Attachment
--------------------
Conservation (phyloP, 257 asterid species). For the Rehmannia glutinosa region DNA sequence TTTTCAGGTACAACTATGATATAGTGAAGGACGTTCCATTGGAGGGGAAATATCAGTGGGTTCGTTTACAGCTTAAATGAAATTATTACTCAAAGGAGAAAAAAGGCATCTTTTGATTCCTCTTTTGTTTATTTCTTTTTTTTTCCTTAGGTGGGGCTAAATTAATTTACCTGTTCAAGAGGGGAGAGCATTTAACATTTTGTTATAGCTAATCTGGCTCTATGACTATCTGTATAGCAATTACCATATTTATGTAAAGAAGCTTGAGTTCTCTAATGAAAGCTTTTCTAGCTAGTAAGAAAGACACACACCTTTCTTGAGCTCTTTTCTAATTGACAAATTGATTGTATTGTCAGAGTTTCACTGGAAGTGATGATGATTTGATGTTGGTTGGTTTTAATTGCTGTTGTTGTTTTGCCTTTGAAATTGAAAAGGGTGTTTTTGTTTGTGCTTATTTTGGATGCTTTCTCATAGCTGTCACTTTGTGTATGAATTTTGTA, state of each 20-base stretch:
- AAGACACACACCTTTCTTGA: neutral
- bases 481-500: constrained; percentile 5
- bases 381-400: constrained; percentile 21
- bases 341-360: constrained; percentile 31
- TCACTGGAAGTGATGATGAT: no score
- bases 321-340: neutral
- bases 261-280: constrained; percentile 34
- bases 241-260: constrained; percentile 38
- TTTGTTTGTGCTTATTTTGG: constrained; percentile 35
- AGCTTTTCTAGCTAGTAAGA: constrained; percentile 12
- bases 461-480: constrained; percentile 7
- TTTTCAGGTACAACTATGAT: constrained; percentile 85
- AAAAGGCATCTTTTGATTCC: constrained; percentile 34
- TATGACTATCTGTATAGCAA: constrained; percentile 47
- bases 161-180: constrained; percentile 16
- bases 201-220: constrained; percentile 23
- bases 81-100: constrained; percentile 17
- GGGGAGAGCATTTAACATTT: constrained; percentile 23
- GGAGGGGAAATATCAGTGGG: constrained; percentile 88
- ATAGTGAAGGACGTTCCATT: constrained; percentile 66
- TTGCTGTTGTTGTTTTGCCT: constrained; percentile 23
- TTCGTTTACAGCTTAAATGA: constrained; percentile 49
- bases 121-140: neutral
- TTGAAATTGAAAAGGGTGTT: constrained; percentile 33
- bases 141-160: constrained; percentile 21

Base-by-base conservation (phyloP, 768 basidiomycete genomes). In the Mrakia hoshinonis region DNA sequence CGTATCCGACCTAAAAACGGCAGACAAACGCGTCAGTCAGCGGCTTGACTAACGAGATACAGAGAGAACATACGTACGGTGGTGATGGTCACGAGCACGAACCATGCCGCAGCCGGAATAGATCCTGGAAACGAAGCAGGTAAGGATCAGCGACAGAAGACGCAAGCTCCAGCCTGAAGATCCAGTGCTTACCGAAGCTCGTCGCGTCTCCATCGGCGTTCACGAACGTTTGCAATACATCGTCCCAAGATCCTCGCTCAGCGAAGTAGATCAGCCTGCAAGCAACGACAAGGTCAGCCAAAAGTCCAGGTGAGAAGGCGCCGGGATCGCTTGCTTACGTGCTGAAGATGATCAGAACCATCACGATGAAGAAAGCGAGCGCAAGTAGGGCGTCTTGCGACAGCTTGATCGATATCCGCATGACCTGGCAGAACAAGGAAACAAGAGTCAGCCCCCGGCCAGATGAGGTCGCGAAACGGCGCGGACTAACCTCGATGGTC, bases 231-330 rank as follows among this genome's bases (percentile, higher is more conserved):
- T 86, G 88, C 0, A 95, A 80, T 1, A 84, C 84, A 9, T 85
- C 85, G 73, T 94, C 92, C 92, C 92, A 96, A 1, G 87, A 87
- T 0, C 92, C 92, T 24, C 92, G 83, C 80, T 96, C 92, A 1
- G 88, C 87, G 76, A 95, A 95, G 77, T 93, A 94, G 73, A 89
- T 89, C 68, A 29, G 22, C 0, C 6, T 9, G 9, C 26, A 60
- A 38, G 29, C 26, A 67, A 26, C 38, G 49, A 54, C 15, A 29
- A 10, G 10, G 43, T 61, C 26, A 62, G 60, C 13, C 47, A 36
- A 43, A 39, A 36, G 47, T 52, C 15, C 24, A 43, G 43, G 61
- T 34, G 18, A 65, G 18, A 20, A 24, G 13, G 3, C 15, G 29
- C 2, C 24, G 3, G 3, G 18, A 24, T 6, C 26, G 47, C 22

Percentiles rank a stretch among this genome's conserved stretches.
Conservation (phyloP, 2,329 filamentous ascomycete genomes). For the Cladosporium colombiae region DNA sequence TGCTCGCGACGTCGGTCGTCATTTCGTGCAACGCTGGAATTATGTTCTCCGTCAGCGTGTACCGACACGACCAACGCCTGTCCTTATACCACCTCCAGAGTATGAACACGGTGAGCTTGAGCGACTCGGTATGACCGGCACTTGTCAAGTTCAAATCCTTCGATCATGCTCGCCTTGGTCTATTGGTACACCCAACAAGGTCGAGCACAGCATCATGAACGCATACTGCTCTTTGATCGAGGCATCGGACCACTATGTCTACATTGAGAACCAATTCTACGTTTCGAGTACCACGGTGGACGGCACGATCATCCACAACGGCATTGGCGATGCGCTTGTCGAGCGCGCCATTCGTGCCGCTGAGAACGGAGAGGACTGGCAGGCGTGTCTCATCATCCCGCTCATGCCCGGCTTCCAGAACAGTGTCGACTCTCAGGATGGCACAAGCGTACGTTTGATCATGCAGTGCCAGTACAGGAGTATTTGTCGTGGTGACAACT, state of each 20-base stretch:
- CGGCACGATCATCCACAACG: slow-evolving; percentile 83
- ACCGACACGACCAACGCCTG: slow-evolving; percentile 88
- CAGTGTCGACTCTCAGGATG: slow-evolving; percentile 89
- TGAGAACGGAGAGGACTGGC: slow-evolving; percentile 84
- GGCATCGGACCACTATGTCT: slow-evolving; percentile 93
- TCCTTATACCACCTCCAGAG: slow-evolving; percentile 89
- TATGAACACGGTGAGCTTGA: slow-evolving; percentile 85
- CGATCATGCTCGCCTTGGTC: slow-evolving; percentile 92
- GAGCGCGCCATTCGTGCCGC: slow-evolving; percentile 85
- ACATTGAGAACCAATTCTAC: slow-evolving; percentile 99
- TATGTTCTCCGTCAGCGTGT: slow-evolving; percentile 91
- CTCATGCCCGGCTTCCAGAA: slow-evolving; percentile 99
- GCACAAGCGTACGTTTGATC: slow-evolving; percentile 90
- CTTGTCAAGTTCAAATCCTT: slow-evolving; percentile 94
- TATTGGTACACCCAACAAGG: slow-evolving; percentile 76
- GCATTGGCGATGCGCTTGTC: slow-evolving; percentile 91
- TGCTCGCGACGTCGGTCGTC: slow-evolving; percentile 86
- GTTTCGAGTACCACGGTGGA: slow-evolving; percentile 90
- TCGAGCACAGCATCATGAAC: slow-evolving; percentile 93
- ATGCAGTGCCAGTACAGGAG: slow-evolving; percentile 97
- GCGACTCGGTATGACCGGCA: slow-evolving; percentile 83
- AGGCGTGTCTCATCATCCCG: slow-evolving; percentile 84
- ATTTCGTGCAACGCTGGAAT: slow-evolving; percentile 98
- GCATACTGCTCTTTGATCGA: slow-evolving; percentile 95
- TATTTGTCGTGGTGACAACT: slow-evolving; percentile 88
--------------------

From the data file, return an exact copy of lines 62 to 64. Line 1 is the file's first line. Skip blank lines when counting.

- ATTTCGTGCAACGCTGGAAT: slow-evolving; percentile 98
- GCATACTGCTCTTTGATCGA: slow-evolving; percentile 95
- TATTTGTCGTGGTGACAACT: slow-evolving; percentile 88